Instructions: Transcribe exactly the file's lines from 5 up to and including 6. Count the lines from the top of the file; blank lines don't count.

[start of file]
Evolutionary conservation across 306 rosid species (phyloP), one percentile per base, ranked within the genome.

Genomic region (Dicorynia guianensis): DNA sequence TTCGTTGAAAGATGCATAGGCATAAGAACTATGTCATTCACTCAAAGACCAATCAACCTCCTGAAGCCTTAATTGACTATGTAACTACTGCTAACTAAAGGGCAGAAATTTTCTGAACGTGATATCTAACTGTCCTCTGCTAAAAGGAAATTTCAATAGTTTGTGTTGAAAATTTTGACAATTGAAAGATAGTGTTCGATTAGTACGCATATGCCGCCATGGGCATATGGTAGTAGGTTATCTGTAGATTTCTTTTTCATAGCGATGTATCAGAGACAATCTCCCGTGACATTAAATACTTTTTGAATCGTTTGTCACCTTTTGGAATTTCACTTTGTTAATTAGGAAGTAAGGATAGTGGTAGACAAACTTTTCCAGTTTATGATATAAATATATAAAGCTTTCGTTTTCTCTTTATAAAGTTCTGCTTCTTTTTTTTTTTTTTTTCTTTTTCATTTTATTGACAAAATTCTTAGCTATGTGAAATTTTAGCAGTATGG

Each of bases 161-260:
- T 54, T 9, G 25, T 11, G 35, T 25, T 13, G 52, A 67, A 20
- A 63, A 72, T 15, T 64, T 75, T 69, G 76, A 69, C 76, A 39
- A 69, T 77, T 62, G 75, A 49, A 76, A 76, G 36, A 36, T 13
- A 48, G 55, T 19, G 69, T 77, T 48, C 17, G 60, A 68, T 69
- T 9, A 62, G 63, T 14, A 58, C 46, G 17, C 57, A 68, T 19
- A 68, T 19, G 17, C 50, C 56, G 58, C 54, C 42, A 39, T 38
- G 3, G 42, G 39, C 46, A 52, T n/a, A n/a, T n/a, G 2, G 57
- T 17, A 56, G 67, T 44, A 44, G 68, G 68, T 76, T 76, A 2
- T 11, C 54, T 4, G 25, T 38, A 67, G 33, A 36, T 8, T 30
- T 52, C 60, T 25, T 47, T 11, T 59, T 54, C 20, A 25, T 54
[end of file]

- A 63, A 72, T 15, T 64, T 75, T 69, G 76, A 69, C 76, A 39
- A 69, T 77, T 62, G 75, A 49, A 76, A 76, G 36, A 36, T 13